Australia’s assessed contribution was paid in accordance with its obligations under the Rome Statute.
Budget price: $7.428 million Actual price: $3.536 million

Our people

The extradition of Tony Mokbel … just one of many cases

Ciara Henshaw, International Crime Cooperation Division.

Ciara Henshaw, International Crime
Cooperation Division.

The extradition of convicted cocaine trafficker Tony Mokbel was only one of more than 100 matters for which the Extradition Unit was responsible in 2007–08. As the Unit’s highest profile case during the reporting year it attracted intense media scrutiny and public interest, which presented unique challenges for the officers involved.

‘One of the key challenges was ensuring sensitive information about the extradition process was protected appropriately,’ Ciara Henshaw, the case officer, said.

‘It was important that details of the surrender not be disclosed or confirmed to prevent any negative impact on the surrender itself and on the safety of the escorting officers, as well as Tony Mokbel.’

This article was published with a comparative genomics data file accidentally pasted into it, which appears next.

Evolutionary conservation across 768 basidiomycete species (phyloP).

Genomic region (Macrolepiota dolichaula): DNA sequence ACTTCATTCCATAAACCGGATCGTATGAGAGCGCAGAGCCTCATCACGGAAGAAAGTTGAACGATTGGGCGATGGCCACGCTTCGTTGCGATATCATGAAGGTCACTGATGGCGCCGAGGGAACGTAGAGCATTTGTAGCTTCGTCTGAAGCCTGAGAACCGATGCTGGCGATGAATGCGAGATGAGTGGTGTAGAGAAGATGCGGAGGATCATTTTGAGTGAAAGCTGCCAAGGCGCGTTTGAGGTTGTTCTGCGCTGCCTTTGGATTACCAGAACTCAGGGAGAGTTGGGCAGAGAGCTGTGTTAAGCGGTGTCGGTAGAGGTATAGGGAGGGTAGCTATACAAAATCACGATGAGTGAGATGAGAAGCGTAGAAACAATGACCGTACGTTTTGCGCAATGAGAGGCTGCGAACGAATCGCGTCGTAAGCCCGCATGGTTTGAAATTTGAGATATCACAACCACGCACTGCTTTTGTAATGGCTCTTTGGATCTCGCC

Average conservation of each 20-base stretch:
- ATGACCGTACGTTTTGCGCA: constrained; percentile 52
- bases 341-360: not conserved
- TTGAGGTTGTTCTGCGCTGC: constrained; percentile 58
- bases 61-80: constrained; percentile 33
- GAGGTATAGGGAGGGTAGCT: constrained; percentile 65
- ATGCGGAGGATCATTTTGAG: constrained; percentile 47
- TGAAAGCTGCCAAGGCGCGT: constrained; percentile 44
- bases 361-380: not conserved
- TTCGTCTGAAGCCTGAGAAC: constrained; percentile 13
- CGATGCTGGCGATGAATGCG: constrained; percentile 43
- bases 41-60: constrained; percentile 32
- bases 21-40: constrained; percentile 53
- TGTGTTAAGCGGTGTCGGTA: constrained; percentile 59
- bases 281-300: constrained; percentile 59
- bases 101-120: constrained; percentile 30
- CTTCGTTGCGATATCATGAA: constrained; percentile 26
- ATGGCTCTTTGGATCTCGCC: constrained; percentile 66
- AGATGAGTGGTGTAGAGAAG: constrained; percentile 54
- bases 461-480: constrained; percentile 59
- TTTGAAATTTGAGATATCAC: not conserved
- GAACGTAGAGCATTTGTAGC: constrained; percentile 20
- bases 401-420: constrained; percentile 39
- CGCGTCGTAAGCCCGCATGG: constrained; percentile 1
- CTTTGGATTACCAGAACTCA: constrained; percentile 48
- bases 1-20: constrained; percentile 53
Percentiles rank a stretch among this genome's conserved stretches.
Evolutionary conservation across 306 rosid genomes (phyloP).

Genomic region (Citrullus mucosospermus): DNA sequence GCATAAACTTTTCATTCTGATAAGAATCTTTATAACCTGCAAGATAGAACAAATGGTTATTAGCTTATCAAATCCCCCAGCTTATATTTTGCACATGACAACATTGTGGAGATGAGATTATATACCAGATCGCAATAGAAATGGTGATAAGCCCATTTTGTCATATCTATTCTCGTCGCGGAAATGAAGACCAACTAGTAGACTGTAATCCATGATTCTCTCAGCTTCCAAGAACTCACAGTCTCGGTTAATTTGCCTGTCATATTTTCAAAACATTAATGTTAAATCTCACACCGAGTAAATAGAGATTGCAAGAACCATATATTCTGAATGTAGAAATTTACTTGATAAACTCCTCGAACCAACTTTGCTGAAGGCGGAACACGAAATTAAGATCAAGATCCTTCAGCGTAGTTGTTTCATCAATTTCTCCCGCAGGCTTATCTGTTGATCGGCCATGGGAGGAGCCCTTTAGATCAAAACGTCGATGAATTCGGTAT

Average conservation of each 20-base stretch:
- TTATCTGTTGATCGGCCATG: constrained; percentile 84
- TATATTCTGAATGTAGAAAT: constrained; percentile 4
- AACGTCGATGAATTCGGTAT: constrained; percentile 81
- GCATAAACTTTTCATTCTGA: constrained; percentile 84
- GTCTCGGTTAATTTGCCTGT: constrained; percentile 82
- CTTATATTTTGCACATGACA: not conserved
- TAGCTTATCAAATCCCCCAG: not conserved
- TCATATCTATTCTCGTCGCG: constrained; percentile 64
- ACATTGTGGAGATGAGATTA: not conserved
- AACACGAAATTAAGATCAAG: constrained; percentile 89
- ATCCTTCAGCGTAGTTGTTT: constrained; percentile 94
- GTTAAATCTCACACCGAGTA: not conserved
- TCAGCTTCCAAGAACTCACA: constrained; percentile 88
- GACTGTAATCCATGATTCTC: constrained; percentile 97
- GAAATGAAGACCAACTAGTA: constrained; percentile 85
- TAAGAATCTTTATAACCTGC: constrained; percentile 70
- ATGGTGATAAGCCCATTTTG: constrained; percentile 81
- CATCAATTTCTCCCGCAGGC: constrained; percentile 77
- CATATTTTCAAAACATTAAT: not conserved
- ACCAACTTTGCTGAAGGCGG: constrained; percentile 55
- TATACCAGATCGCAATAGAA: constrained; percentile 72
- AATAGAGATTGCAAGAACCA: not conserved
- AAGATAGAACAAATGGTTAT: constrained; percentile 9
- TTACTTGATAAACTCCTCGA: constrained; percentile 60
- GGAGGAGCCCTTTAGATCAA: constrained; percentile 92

On 29 May 2007, Australia made a request to Greece for the provisional arrest of Mr Mokbel. A formal request seeking Mr Mokbel’s extradition from Greece was presented to Greek authorities on
5 July 2007.

Following several legal challenges in the highest courts in Greece and Australia, Mr Mokbel was finally surrendered to Melbourne on 17 May 2008 to serve the sentence in prison for his Commonwealth conviction for knowingly importing a trafficable quantity of cocaine, and to face prosecution for a further 18 Commonwealth and Victorian offences.

‘The extradition of Mr Mokbel was the result of a strong partnership between the Department, our counterparts in Greece, and Commonwealth and Victorian law enforcement and prosecuting authorities,’ Susanna Ford, Extradition Unit Director, said.

‘This extradition demonstrates the importance of international legal cooperation as a vital tool in ensuring that criminals can not evade justice simply by crossing borders.’